DRAMAWATCH: THE MALEVOLENCE OF BIRDS. Marty Hughley talks with Imago Theatre’s Jerry Mouawad about the Covid-era fear factor in Irish playwright Conor McPherson’s The Birds – based, like Hitchcock’s movie, on a Daphne du Maurier story, and opening Friday at Imago. 

WEEKLY (P)REVIEWS: CRACKING THE SURFACE WITH MARIA ALLEN’S CANDLEPOWER; JAMES TAYLOR AND JACKSON BROWNE EASE BACK INTO ARENA WATERS. In his weekly look at what’s coming up and what’s just happened on the music scene, Robert Ham talks with Allen about her new album and visits Moda Center as the veterans Taylor and Browne crank up the touring machine.

Portland’s Milagro Theatre concludes its 25th annual Día de Muertos Festival with performances by the group Son Huitzilín Friday and Saturday evenings, Nov. 5-6, at Milagro. Details here. Photo: Russell J Young


Metropolitan Youth Symphony Music Concert Rooted Newmark Theatre Portland Oregon

Booking it: A festival arrives, a poet speaks

Among the writers in this year’s Portland Book Festival, from left: Rene Denfeld (photo: Owen Carey), Rita Dove (photo: Fred Viebahn), Louise Erdrich (photo: Jenn Ackerman). Photos courtesy of Portland Book Festival 

PORTLAND BOOK FESTIVAL. Literary Arts’ annual giant book bash (the festival formerly known as Wordstock) is almost here: It opens Monday, Nov. 6, and continues in a virtual format through Nov. 12 before turning the page to a single day of live appearances on Saturday, Nov. 13. There’ll be more writers than the ArtsWatch brain trust could count on all of our fingers and toes, ranging from stars such as Rita Dove and Louise Erdrich to Oregon standouts such as Rene Denfeld and Willy Vlautin. Check the festival link above, and watch for Amy Leona Havin’s ArtsWatch preview soon.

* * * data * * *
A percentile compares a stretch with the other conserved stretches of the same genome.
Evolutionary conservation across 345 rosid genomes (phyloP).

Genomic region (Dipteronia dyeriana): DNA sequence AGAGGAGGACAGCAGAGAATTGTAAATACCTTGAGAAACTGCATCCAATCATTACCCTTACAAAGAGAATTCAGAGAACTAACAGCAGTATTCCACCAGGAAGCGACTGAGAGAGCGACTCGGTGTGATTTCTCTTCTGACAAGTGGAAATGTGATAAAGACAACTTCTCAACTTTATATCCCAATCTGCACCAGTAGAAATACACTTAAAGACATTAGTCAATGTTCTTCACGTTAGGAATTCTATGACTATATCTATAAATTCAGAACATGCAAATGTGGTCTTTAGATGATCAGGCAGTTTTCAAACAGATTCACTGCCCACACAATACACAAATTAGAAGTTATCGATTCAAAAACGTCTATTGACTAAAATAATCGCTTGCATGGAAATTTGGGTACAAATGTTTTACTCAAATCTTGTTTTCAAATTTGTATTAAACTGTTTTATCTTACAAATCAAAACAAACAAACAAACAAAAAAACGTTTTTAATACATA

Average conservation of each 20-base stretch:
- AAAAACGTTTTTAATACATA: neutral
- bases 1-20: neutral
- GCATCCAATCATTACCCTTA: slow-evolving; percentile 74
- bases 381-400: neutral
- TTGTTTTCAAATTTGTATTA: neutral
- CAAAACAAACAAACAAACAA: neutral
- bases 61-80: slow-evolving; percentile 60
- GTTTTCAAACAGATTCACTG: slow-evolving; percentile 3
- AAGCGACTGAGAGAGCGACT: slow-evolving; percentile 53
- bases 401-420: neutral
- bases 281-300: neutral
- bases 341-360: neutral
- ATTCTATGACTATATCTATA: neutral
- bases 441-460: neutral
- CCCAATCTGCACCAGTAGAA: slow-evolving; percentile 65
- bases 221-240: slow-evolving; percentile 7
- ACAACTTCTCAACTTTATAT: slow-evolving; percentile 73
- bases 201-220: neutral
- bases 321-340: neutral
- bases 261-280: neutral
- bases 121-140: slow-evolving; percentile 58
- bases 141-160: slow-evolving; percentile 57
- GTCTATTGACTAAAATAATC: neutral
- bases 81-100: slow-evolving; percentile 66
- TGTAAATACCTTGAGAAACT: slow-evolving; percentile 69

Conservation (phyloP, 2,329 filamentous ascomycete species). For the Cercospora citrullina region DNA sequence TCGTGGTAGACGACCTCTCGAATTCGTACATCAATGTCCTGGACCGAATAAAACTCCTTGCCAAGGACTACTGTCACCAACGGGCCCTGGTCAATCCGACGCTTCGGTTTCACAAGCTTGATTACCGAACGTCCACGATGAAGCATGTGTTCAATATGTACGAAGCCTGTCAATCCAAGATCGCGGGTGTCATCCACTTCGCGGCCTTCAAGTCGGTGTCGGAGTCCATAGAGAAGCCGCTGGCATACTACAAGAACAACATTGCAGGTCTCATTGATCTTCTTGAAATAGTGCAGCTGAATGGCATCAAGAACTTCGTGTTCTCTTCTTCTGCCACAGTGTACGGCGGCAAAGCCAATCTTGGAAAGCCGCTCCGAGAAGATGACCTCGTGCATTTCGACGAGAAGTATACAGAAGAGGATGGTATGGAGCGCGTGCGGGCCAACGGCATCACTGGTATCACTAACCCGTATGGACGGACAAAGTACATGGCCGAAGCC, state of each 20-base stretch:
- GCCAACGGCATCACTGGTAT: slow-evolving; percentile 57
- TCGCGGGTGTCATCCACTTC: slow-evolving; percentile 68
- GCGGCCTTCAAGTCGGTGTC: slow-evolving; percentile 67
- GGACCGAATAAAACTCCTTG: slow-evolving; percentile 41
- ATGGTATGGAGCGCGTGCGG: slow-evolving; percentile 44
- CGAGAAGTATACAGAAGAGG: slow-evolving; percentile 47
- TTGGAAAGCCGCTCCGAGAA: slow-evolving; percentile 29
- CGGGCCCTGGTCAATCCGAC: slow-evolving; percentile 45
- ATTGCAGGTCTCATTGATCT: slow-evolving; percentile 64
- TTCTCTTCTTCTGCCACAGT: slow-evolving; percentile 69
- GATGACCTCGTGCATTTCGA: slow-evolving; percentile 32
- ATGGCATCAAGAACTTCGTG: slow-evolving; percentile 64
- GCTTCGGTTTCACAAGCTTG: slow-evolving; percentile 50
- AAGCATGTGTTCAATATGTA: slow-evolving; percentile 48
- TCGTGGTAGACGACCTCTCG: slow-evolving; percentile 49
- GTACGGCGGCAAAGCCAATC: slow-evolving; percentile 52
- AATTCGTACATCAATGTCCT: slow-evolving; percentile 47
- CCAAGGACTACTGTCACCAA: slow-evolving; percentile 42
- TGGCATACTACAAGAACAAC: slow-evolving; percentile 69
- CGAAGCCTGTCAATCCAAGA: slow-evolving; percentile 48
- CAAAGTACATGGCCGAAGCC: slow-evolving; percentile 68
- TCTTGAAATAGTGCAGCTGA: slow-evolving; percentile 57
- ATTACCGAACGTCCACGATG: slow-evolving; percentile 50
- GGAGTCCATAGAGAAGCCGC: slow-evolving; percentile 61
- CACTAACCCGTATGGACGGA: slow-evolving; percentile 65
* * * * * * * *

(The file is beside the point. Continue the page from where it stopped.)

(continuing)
POET’S Q&A: LISA STEINMAN ON LANDSCAPES, COMMUNITY, AND THE EMBODIMENT OF THE PAGE. ArtsWatch’s Amy Leona Havin talks with poet, author, and Reed College professor Lisa Steinman about reading, writing, community, and the landscapes of her childhood.

Meanwhile, (still) back on the home front

All settled in with the Roman de la Rose, 14th century illuminated manuscript, National Library of Wales. Photo: Wikimedia Commons

IN PRAISE OF ISOLATION: ENJOYING OREGON MUSIC FROM HOME. “It’s been over a year and a half since I attended an honest-to-gods concert,” Matthew Neil Andrews, ArtsWatch’s music editor, writes in this confessional/manifesto. “And I have a confession to make, dear reader: I don’t miss it. At all. Many of you have been aching to get back to live music, as performers and audients, and no doubt you’re all celebrating the return to some kind of normal as the choirs and orchestras and operas and touring bands and hip-hop nights come back online. That’s great. I’m happy for you.” 

But. Andrews then extolls the joys of listening to music from home, away from the crowds, in the many ways available. And even as the world wakens from its long Covid slumber, I suspect he speaks for a lot of people – the introverts, the cautious, the ones for whom a night out presents physical difficulties, the ones who’ve grown comfortable being home, the ones who don’t think going out so soon is worth the possibility of contracting or spreading disease. As cultural groups gear up for live performances once again, it’s the elephant in the living room: Are their audiences ready to join them?


Portland Opera The Snowy Day Newmark Theatre Portland Oregon

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Photo Joe Cantrell

Bob Hicks has been covering arts and culture in the Pacific Northwest since 1978, including 25 years at The Oregonian. Among his art books are Kazuyuki Ohtsu; James B. Thompson: Fragments in Time; and Beth Van Hoesen: Fauna and Flora. His work has appeared in American Theatre, Biblio, Professional Artist, Northwest Passage, Art Scatter, and elsewhere. He also writes the daily art-history series "Today I Am."